Signs of Spring

A Siberian easterly wind is bringing cold air off the North Sea, sending temperatures plummeting and heavy snow to the UK’s shores, but I don’t care because my television and the At Bat app are bringing me the sights and sounds of springtime from sunny Arizona and Florida.

Besides the palpable excitement of having live baseball on our screens and airwaves once again, there is still a long way to go before the actual action gets going in earnest. Lest we forget, once the initial thrill wears off, the realisation that spring training is something of a damp squib kicks in again and we are back to where we started from – counting down the days to the real action.

There are always things to look out for though, and little juicy nuggets to get your teeth into. Below, in no particular order, are five things I’m looking forward to seeing unravel this spring.

Shohei Ohtani
Ohtani has the potential to be the most exciting two-way player since Babe Ruth, and if that isn’t worth keeping an eye on over the next few weeks then I don’t know what is. He has reached base in half of his six plate appearances so far, and whilst his first outing on the mound was underwhelming he is not going to be judged on that. Indeed, it will take a while before any kind of judgement can be made, but in the meantime, we are allowed to get excited. I first heard about Ohtani via the Effectively Wild podcast about 18 months ago and the excitement about him playing in MLB gradually reached a crescendo this offseason, as pretty much all clubs clambered for his signature. His signing has made the Angels much more interesting, and his chemistry with Trout has looked great from the outside. Projection systems have him making more of an impact as a starting pitcher, but I can’t wait to see him get the bat swinging.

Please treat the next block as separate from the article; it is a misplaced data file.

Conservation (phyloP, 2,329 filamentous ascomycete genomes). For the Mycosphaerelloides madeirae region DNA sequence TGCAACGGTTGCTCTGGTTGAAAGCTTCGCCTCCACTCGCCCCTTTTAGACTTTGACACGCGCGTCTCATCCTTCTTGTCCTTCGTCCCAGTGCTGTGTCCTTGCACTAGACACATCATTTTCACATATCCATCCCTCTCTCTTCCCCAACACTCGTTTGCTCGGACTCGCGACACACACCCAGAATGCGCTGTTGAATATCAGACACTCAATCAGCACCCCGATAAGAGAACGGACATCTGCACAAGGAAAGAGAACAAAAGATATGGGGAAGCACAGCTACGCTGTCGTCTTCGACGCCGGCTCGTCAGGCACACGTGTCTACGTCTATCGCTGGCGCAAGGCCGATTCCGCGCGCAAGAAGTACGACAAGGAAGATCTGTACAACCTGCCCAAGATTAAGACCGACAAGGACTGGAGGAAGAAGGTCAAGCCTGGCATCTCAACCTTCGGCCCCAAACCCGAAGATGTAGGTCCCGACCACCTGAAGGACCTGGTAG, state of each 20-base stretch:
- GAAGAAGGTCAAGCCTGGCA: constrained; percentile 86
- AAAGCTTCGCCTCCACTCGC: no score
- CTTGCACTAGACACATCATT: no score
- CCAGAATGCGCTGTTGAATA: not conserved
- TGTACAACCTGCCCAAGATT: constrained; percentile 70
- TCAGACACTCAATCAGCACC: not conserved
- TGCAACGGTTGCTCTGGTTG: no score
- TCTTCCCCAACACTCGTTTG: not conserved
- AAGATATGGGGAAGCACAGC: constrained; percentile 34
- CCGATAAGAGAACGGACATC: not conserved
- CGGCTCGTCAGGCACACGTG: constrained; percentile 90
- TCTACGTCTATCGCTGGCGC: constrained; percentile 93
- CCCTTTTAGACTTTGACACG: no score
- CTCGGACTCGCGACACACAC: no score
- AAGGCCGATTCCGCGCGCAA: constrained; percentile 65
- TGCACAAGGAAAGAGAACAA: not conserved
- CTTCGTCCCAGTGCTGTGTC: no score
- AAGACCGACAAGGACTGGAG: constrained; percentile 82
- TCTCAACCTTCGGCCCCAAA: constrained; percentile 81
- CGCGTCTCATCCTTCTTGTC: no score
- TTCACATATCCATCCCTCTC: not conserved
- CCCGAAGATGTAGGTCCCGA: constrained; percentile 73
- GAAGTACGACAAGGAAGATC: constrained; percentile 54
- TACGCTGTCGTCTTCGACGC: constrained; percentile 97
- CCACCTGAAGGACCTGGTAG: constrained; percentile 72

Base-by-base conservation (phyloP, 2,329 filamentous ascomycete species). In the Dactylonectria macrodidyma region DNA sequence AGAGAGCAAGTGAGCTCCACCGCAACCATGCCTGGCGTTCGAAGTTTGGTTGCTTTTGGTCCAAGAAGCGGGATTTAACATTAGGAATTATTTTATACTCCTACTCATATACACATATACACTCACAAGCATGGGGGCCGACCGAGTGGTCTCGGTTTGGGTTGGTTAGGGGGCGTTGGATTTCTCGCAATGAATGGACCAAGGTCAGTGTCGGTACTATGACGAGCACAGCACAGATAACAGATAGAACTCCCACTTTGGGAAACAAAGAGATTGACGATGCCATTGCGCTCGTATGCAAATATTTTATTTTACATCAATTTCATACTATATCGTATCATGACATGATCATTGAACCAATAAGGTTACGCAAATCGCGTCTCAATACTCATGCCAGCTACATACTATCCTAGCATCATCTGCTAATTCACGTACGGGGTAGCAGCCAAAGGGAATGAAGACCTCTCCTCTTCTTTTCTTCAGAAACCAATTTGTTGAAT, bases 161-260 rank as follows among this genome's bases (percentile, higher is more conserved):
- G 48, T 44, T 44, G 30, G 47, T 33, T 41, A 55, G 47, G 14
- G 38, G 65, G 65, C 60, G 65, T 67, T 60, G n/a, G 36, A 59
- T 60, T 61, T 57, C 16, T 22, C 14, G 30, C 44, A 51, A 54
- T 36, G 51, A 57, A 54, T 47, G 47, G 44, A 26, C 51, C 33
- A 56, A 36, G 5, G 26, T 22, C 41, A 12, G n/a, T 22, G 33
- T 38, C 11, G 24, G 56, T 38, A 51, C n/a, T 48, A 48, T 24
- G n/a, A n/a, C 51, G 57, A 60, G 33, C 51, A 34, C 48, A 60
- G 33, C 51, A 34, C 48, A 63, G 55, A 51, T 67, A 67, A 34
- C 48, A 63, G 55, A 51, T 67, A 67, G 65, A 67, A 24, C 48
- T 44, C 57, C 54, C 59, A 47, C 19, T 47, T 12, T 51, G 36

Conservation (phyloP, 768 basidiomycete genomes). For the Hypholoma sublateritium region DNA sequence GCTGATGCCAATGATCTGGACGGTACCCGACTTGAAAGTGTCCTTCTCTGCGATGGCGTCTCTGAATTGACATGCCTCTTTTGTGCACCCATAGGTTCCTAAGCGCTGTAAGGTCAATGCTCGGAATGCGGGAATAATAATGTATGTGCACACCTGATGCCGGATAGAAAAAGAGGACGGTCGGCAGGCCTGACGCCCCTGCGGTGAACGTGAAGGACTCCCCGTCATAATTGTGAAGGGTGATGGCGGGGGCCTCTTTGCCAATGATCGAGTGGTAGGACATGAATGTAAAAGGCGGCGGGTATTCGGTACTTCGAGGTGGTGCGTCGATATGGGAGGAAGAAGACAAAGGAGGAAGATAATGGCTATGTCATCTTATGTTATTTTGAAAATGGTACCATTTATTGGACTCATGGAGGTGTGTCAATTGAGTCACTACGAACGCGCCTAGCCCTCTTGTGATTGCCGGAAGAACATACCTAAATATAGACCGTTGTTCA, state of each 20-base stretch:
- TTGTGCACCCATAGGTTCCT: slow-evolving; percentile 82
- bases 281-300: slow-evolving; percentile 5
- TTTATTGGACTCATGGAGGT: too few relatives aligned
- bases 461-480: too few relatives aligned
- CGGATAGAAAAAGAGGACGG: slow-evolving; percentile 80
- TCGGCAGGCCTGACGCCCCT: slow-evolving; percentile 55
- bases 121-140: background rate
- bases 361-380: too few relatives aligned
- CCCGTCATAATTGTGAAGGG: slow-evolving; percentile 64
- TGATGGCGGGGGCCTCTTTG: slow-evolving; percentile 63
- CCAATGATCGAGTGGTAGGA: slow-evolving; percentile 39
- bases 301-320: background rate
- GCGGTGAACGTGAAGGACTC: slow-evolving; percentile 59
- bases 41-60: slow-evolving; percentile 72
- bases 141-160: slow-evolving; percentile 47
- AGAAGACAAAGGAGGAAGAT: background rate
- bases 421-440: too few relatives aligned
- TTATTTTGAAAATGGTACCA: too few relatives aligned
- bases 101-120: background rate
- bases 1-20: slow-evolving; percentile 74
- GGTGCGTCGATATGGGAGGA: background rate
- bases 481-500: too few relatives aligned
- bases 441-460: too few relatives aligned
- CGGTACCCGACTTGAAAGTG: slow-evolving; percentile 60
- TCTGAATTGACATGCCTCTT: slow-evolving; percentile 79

Steven Duggar
The Giants outfield prospect has a lot of hype surrounding him in San Francisco, mostly because he is their most likely debutant of 2018. He slugged a respectable .445 in three minor league formats last year but he struck out twice as often as he walked, and he’ll be looking to work on his eye this spring. It looks like the best chance he’s got of making the 25-man roster is as a platoon option with Austin Jackson in centre field, but management might decide it is too soon for him and keep him in Sacramento for a couple of months to iron out his timing and pitch selection. The Giants top brass are possibly wary of getting their fingers burned like they did with last year’s top prospect Christian Arroyo, who was solid defensively but not quite ready for big league pitching. He ended up hitting .192 in 125 plate appearances and was ultimately used as a makeweight in the Evan Longoria trade with the Rays. So far he has struck out in 6 of his 16 plate appearances, but he’s walked a bit and hit a nice double to drive in a run at the weekend. I’ll be keeping a close eye on him because with an injury-prone Hunter Pence in left and the underwhelming Jackson in centre field, the Giants outfield is going to need some depth this season.